We use cookies to allow us and selected partners to improve your experience and our advertising. By continuing to browse you consent to our use of cookies. You can understand more and change your cookies preferences here.

Online banking outages: as NatWest’s site goes down, how stable is your bank?

Banks reported hundreds of major IT glitches last year

NatWest and RBS customers have been left stranded today, as the banks’ websites went offline for at least six hours. The sites were still down at time of publication.

Website outage monitor Downdetector began receiving reports from users at 9:25am, suggesting the problem began around this time at the very latest.

This comes after Barclays topped a BBC list of banks with the most IT outages, with NatWest coming second and RBS coming fourth.

Read on to find out how many IT failures and security breaches your bank has suffered.


What happened with the NatWest website?

The websites for NatWest and RBS – both part of the RBS Group – have been showing a 502 Bad Gateway error today, which signals a general server problem.

This has shut down both sites completely, rendering them inaccessible to millions of customers.

 

Which?’s attempt to access rbs.com at 11:47 today

NatWest did not respond to a request for comment, but both banks tweeted that the mobile app and online banking services were still available. Indeed, the banks each have separate online banking websites that are still accessible.

Which bank is the worst for IT glitches?

NatWest and RBS customers are by no means the only customers to experience outages like this.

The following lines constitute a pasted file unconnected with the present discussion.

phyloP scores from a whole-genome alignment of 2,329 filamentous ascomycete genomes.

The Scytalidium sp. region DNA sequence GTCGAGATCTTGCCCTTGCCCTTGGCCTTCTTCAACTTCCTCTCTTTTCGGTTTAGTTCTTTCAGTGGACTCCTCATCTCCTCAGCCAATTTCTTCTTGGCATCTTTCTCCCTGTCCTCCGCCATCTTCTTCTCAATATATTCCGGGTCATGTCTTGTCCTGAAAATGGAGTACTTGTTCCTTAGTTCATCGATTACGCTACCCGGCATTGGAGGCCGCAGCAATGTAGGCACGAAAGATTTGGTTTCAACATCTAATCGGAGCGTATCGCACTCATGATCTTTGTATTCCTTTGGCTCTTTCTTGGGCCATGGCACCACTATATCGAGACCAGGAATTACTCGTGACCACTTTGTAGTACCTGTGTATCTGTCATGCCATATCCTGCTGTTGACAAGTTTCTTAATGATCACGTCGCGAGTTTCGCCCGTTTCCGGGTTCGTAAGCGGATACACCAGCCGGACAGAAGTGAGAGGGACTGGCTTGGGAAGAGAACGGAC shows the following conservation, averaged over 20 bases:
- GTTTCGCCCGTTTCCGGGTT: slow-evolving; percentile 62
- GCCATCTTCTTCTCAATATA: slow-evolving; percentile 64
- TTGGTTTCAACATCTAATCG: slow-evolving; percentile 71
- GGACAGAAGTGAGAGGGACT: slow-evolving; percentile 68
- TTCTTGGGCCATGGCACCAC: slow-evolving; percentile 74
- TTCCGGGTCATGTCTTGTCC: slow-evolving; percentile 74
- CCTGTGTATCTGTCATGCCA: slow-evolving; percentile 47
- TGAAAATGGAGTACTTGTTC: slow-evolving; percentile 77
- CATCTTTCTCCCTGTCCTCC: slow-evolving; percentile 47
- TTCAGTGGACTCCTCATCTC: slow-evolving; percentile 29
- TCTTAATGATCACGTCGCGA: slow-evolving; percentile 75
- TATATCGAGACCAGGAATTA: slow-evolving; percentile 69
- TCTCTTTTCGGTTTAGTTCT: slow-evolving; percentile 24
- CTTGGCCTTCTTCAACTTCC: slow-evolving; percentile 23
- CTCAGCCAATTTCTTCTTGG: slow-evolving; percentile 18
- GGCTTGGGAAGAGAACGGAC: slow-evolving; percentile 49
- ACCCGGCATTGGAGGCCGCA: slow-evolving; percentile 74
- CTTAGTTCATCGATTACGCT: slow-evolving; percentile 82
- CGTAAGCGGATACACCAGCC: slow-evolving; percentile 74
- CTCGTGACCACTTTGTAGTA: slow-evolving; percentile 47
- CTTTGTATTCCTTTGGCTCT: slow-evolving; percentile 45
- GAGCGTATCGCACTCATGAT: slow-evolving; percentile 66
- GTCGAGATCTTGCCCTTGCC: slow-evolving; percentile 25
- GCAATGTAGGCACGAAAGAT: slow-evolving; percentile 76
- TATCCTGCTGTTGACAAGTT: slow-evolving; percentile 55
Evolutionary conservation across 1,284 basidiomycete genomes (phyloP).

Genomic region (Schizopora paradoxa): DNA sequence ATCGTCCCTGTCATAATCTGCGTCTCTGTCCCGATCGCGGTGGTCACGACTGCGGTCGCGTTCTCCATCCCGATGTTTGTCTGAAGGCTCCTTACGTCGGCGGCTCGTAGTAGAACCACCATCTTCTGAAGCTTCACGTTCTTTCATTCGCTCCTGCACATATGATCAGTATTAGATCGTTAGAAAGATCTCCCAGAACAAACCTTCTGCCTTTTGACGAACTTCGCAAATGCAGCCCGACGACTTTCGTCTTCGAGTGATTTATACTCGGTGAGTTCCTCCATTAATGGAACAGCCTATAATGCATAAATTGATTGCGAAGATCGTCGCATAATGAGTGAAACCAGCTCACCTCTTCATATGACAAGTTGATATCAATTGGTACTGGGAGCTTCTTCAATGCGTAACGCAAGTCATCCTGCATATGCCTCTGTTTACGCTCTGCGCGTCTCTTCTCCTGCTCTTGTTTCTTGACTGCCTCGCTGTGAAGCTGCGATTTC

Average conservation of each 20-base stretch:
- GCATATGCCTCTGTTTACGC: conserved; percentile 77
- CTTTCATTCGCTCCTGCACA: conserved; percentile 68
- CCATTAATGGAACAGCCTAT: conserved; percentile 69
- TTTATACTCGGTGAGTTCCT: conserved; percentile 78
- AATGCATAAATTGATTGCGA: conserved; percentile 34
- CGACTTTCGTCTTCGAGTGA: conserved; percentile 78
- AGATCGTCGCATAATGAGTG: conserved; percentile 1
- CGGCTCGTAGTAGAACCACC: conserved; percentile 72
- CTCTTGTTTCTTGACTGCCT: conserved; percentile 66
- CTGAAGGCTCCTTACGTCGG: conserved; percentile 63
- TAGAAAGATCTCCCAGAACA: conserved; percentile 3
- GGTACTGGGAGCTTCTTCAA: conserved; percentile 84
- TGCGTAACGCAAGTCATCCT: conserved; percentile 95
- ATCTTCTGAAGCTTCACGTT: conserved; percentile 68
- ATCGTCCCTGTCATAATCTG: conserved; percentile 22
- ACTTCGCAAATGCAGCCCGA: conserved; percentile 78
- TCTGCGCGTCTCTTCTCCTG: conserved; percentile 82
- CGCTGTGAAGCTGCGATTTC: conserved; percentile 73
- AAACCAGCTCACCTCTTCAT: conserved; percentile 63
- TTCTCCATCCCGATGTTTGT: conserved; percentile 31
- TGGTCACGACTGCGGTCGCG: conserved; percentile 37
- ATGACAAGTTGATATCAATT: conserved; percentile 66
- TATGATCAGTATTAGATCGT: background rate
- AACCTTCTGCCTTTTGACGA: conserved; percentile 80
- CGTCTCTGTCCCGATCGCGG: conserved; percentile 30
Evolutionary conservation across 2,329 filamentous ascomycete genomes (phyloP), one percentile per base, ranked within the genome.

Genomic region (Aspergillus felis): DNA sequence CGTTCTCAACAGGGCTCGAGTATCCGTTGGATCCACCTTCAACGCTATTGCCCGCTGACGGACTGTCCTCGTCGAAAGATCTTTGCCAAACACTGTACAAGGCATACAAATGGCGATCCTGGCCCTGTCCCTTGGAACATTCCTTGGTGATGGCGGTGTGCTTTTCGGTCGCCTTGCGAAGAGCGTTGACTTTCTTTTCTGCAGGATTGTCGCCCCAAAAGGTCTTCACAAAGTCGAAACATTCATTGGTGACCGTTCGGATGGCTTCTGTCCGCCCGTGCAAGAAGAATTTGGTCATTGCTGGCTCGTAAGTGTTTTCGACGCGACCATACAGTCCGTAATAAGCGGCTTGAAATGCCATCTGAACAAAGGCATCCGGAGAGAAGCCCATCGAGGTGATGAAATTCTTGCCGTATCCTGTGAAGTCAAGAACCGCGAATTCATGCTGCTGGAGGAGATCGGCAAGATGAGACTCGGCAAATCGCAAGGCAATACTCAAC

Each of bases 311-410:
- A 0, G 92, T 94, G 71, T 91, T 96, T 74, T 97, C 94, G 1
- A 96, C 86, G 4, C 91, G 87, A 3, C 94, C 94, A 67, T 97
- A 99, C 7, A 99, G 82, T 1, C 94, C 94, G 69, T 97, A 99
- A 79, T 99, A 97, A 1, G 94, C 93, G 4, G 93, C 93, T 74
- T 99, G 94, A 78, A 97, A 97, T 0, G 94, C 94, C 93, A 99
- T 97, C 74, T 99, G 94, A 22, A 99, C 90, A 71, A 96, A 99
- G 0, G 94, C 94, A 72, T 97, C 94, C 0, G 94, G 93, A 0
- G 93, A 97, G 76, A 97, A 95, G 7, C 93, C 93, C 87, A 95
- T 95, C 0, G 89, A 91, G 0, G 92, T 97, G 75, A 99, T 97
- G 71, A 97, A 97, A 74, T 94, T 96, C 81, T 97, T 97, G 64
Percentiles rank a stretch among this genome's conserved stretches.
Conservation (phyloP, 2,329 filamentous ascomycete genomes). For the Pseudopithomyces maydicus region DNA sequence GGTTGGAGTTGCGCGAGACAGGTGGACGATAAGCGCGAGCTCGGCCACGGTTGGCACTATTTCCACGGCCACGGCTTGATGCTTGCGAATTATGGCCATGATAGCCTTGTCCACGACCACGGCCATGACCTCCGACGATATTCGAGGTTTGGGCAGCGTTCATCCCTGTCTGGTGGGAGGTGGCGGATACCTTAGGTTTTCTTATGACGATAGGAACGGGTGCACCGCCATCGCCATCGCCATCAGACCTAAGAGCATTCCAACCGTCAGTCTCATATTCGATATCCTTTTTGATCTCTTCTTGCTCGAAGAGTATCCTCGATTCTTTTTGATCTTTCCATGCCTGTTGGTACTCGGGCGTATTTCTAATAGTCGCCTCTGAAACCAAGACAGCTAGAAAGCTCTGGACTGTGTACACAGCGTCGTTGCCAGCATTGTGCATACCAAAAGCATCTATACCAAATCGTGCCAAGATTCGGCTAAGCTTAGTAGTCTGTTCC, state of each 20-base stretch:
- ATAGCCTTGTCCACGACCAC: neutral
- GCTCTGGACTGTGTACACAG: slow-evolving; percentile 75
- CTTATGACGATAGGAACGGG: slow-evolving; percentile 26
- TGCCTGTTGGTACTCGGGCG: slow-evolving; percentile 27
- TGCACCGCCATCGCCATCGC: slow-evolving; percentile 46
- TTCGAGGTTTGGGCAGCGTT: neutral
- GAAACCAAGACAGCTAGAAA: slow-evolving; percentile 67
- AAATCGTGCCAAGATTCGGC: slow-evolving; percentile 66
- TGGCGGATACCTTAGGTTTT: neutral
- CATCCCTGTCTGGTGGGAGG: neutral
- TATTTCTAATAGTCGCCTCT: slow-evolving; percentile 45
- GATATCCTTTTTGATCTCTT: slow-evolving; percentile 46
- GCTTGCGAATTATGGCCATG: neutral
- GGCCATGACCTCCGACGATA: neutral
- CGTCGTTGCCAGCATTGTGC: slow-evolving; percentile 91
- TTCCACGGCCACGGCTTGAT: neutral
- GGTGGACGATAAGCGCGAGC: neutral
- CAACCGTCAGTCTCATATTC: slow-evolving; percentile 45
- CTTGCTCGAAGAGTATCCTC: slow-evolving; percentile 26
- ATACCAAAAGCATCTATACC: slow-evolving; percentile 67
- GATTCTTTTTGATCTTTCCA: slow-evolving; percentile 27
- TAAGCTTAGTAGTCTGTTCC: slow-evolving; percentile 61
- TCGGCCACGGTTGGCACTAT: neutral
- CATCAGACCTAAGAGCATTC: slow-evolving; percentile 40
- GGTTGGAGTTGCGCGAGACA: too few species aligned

Since 2018, all banks have been required to report major operational and security incidents that affect current account usage to the Financial Conduct Authority (FCA) and publish the data online.

BBC analysis of this data found Barclays to be the worst bank for breaches and outages. The bank suffered 33 glitches between 1 July 2018 and 30 June 2019. Which?’s own analysis of the data confirms this result.

We’ve compiled all the publicly available outage data from UK banks in the table below.

With 336 outages over the course of a year, that works out as almost one per day on average.

Nearly every single UK current account provider suffered at least one major IT or security glitch during this period.

The only exception was challenger bank Starling, which had no reported incidents.

In March, Which? carried out analysis of the same data for between April and December 2018. Barclays topped that table also, and Starling again reported no incidents.

Virgin Money, too, had no reported incidents during that period. But this time it reported five.

What does this mean for the cashless society?

When online banking is unavailable, cash might be your only backup.

Unfortunately, these glitches, along with major incidents like the Visa payment outage last year, paint a picture of a financial system that’s not ready to support a fully cashless society.

The independent Access to Cash review found that 25 million people would struggle if they couldn’t make cash payments. The report warned that we could be ‘sleepwalking’ into a cashless society that would pose huge risks.

Despite this, Which? research found that at least 3,318 UK bank branches have been shut down since 2015.

High street ATMs are also closing at an alarming rate, with some 3,000 disappearing in the last six months of 2018.

ATMs are getting more expensive, too. We found that 1,250 formerly free ATMs started charging fees in March alone.

Which? wants Freedom to Pay. Our way.

As the country embraces digital payments, Which? is campaigning to protect access to cash as a payment option.

In May, the government appointed a committee to oversee cash after more than a year of Which? campaigning.

While Which? welcomed the appointment, we urged the new body to address rapid changes to the cash landscape urgently.

You can sign our petition to support our ‘Freedom to Pay. Our Way’ campaign.

Back to top
Back to top